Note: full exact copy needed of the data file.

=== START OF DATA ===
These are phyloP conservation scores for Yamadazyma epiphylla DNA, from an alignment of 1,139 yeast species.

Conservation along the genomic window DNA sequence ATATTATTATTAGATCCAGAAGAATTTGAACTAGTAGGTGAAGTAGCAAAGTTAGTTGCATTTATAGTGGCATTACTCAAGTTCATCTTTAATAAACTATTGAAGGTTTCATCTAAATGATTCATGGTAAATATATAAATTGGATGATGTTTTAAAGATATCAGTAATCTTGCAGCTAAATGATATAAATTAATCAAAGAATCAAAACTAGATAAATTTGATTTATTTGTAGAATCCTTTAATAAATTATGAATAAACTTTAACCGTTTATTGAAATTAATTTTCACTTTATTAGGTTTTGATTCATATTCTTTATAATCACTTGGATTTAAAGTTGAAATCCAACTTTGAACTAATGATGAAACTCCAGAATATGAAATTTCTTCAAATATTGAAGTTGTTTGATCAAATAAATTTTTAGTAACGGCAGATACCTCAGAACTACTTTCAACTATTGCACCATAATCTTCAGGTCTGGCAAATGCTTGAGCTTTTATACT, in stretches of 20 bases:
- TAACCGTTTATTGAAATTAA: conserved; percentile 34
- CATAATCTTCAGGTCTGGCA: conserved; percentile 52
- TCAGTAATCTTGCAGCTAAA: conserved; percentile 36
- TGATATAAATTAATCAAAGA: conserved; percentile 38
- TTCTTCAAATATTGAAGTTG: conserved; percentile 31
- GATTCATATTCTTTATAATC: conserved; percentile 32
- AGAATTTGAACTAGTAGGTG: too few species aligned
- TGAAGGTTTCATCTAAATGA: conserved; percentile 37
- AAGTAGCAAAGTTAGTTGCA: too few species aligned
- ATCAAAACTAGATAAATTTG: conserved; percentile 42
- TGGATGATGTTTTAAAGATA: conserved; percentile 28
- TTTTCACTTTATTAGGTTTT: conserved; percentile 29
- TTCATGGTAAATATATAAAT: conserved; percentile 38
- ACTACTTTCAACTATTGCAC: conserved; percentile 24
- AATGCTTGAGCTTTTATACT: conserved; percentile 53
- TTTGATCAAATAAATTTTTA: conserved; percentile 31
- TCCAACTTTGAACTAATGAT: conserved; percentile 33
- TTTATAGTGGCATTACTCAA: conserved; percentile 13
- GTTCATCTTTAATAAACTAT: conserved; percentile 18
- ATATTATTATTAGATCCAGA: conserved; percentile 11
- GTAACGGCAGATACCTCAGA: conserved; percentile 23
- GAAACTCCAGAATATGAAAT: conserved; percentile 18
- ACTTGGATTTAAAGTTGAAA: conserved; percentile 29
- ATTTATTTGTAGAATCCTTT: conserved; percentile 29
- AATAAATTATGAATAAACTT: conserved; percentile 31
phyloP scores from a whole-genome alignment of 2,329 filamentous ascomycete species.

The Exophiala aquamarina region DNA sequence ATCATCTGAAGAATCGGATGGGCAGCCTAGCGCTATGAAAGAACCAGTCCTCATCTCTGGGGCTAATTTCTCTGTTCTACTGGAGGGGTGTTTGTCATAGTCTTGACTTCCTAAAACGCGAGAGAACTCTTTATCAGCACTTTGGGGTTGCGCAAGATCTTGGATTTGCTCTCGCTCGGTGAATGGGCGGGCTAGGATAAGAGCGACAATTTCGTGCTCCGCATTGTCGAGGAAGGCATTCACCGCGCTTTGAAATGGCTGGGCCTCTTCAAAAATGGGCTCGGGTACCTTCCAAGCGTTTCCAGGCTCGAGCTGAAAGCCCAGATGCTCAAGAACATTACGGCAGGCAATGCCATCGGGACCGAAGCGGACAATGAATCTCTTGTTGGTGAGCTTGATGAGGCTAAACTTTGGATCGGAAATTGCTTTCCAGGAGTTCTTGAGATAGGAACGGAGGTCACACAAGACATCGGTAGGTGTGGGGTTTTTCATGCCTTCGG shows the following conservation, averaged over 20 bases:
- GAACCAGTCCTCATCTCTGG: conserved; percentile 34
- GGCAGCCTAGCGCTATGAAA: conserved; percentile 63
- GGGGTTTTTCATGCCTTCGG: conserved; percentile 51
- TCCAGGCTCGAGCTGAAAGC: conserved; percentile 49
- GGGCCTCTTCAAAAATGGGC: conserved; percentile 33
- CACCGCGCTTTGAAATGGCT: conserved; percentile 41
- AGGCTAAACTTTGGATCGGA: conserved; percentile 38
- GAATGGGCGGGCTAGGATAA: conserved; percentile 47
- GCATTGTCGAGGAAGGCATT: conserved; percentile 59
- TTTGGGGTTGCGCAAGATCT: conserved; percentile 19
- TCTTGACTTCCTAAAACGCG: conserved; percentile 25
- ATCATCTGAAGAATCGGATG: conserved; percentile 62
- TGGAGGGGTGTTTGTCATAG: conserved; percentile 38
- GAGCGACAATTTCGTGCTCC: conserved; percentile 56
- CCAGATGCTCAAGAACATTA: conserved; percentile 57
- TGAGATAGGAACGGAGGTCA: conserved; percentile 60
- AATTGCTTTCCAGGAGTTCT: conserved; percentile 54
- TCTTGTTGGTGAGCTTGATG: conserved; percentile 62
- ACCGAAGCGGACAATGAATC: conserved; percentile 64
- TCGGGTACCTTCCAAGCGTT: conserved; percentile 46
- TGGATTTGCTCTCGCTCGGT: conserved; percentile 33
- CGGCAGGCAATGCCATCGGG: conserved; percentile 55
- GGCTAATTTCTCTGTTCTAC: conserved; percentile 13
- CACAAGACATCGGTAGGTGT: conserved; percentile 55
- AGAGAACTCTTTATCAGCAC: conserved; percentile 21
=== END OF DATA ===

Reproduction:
These are phyloP conservation scores for Yamadazyma epiphylla DNA, from an alignment of 1,139 yeast species.

Conservation along the genomic window DNA sequence ATATTATTATTAGATCCAGAAGAATTTGAACTAGTAGGTGAAGTAGCAAAGTTAGTTGCATTTATAGTGGCATTACTCAAGTTCATCTTTAATAAACTATTGAAGGTTTCATCTAAATGATTCATGGTAAATATATAAATTGGATGATGTTTTAAAGATATCAGTAATCTTGCAGCTAAATGATATAAATTAATCAAAGAATCAAAACTAGATAAATTTGATTTATTTGTAGAATCCTTTAATAAATTATGAATAAACTTTAACCGTTTATTGAAATTAATTTTCACTTTATTAGGTTTTGATTCATATTCTTTATAATCACTTGGATTTAAAGTTGAAATCCAACTTTGAACTAATGATGAAACTCCAGAATATGAAATTTCTTCAAATATTGAAGTTGTTTGATCAAATAAATTTTTAGTAACGGCAGATACCTCAGAACTACTTTCAACTATTGCACCATAATCTTCAGGTCTGGCAAATGCTTGAGCTTTTATACT, in stretches of 20 bases:
- TAACCGTTTATTGAAATTAA: conserved; percentile 34
- CATAATCTTCAGGTCTGGCA: conserved; percentile 52
- TCAGTAATCTTGCAGCTAAA: conserved; percentile 36
- TGATATAAATTAATCAAAGA: conserved; percentile 38
- TTCTTCAAATATTGAAGTTG: conserved; percentile 31
- GATTCATATTCTTTATAATC: conserved; percentile 32
- AGAATTTGAACTAGTAGGTG: too few species aligned
- TGAAGGTTTCATCTAAATGA: conserved; percentile 37
- AAGTAGCAAAGTTAGTTGCA: too few species aligned
- ATCAAAACTAGATAAATTTG: conserved; percentile 42
- TGGATGATGTTTTAAAGATA: conserved; percentile 28
- TTTTCACTTTATTAGGTTTT: conserved; percentile 29
- TTCATGGTAAATATATAAAT: conserved; percentile 38
- ACTACTTTCAACTATTGCAC: conserved; percentile 24
- AATGCTTGAGCTTTTATACT: conserved; percentile 53
- TTTGATCAAATAAATTTTTA: conserved; percentile 31
- TCCAACTTTGAACTAATGAT: conserved; percentile 33
- TTTATAGTGGCATTACTCAA: conserved; percentile 13
- GTTCATCTTTAATAAACTAT: conserved; percentile 18
- ATATTATTATTAGATCCAGA: conserved; percentile 11
- GTAACGGCAGATACCTCAGA: conserved; percentile 23
- GAAACTCCAGAATATGAAAT: conserved; percentile 18
- ACTTGGATTTAAAGTTGAAA: conserved; percentile 29
- ATTTATTTGTAGAATCCTTT: conserved; percentile 29
- AATAAATTATGAATAAACTT: conserved; percentile 31
phyloP scores from a whole-genome alignment of 2,329 filamentous ascomycete species.

The Exophiala aquamarina region DNA sequence ATCATCTGAAGAATCGGATGGGCAGCCTAGCGCTATGAAAGAACCAGTCCTCATCTCTGGGGCTAATTTCTCTGTTCTACTGGAGGGGTGTTTGTCATAGTCTTGACTTCCTAAAACGCGAGAGAACTCTTTATCAGCACTTTGGGGTTGCGCAAGATCTTGGATTTGCTCTCGCTCGGTGAATGGGCGGGCTAGGATAAGAGCGACAATTTCGTGCTCCGCATTGTCGAGGAAGGCATTCACCGCGCTTTGAAATGGCTGGGCCTCTTCAAAAATGGGCTCGGGTACCTTCCAAGCGTTTCCAGGCTCGAGCTGAAAGCCCAGATGCTCAAGAACATTACGGCAGGCAATGCCATCGGGACCGAAGCGGACAATGAATCTCTTGTTGGTGAGCTTGATGAGGCTAAACTTTGGATCGGAAATTGCTTTCCAGGAGTTCTTGAGATAGGAACGGAGGTCACACAAGACATCGGTAGGTGTGGGGTTTTTCATGCCTTCGG shows the following conservation, averaged over 20 bases:
- GAACCAGTCCTCATCTCTGG: conserved; percentile 34
- GGCAGCCTAGCGCTATGAAA: conserved; percentile 63
- GGGGTTTTTCATGCCTTCGG: conserved; percentile 51
- TCCAGGCTCGAGCTGAAAGC: conserved; percentile 49
- GGGCCTCTTCAAAAATGGGC: conserved; percentile 33
- CACCGCGCTTTGAAATGGCT: conserved; percentile 41
- AGGCTAAACTTTGGATCGGA: conserved; percentile 38
- GAATGGGCGGGCTAGGATAA: conserved; percentile 47
- GCATTGTCGAGGAAGGCATT: conserved; percentile 59
- TTTGGGGTTGCGCAAGATCT: conserved; percentile 19
- TCTTGACTTCCTAAAACGCG: conserved; percentile 25
- ATCATCTGAAGAATCGGATG: conserved; percentile 62
- TGGAGGGGTGTTTGTCATAG: conserved; percentile 38
- GAGCGACAATTTCGTGCTCC: conserved; percentile 56
- CCAGATGCTCAAGAACATTA: conserved; percentile 57
- TGAGATAGGAACGGAGGTCA: conserved; percentile 60
- AATTGCTTTCCAGGAGTTCT: conserved; percentile 54
- TCTTGTTGGTGAGCTTGATG: conserved; percentile 62
- ACCGAAGCGGACAATGAATC: conserved; percentile 64
- TCGGGTACCTTCCAAGCGTT: conserved; percentile 46
- TGGATTTGCTCTCGCTCGGT: conserved; percentile 33
- CGGCAGGCAATGCCATCGGG: conserved; percentile 55
- GGCTAATTTCTCTGTTCTAC: conserved; percentile 13
- CACAAGACATCGGTAGGTGT: conserved; percentile 55
- AGAGAACTCTTTATCAGCAC: conserved; percentile 21